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Australia Wants To Hunt Down The Scumbags In Ransom Case

One of the most explosive ransomware cases is currently shaking the public in Australia. The case went so far that even the government of the country forgot all diplomatic language and resorted to harsh words.

Clare O’Neil, the Home Secretary responsible for IT security , said that “the scumbags will be hunted down” . In addition, the case is also a wake-up call for law enforcement in the area. The minister wants to set up a new police unit with around a hundred officers who will be recruited from several authorities and who will work continuously on crimes in the digital space in the future.

The background to all this is a massive data theft at Medibank, one of Australia’s largest health insurance companies. With this, the attackers captured data on millions of customers. When Medibank refused to pay a roughly $10 million “ransom,” the perpetrators began releasing the stolen data. Very sensitive medical information about numerous Australian citizens was made public, including information about abortions and alcohol problems.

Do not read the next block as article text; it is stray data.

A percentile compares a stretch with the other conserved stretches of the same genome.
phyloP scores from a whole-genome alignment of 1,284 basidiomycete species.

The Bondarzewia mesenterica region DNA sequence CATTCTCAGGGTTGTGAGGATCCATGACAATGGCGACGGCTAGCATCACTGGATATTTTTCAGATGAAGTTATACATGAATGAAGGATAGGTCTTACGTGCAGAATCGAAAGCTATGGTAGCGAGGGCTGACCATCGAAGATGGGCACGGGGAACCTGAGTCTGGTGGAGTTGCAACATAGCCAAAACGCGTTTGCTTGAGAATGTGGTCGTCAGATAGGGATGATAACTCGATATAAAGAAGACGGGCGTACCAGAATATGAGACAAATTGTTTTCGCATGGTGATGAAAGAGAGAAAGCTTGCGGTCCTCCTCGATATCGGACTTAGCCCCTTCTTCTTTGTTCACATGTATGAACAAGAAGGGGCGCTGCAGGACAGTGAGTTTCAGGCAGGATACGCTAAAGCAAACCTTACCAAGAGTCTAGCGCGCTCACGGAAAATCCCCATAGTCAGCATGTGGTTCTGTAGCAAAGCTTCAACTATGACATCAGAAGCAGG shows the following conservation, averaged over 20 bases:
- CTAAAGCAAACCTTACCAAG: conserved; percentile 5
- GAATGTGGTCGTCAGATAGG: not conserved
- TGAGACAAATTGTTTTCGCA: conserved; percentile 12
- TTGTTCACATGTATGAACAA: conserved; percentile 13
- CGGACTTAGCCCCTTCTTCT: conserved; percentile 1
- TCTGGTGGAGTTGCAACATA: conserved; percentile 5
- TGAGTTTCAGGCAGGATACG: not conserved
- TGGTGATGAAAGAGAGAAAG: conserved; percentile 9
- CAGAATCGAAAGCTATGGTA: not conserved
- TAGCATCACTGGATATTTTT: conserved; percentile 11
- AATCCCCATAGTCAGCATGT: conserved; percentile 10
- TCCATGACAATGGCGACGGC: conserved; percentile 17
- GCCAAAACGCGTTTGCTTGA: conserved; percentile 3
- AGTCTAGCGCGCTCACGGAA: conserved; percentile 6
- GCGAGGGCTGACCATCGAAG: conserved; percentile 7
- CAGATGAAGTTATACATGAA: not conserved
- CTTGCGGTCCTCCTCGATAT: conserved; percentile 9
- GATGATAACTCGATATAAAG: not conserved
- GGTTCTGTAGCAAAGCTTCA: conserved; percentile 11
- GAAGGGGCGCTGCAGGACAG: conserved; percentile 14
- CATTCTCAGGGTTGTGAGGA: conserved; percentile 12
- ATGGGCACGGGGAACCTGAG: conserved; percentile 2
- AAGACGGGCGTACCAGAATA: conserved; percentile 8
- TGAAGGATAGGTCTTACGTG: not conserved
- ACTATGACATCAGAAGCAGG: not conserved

Prime Minister Anthony Albanese said he was “disgusted with the perpetrators”. He has given the Australian Federal Police (AFP) the widest range of powers legally possible for their investigations. The investigators also want to have found traces of a ransomware group from Russia, as announced.

Russians rule with a cold

The Russian embassy in Australia expressed disappointment that AFP identified Russian criminals as perpetrators without contacting Russian officials before the public disclosure. Instead of making public accusations, it would be better to contact the Russian law enforcement authorities. However, practice in the past has shown time and again that Russia is a quasi-safe haven for ransomware groups: as long as they make sure that no Russian citizens are among their victims, they actually have nothing to fear.

The Australian police are already certain that they can be successful on their own. “The smartest and toughest people in our country are going to hack the hackers,” O’Neil explained. “AFP has some significant successes on the scoreboard when it comes to bringing foreign criminals into Australia to be tried,” added AFP Commissioner Reece Kershaw.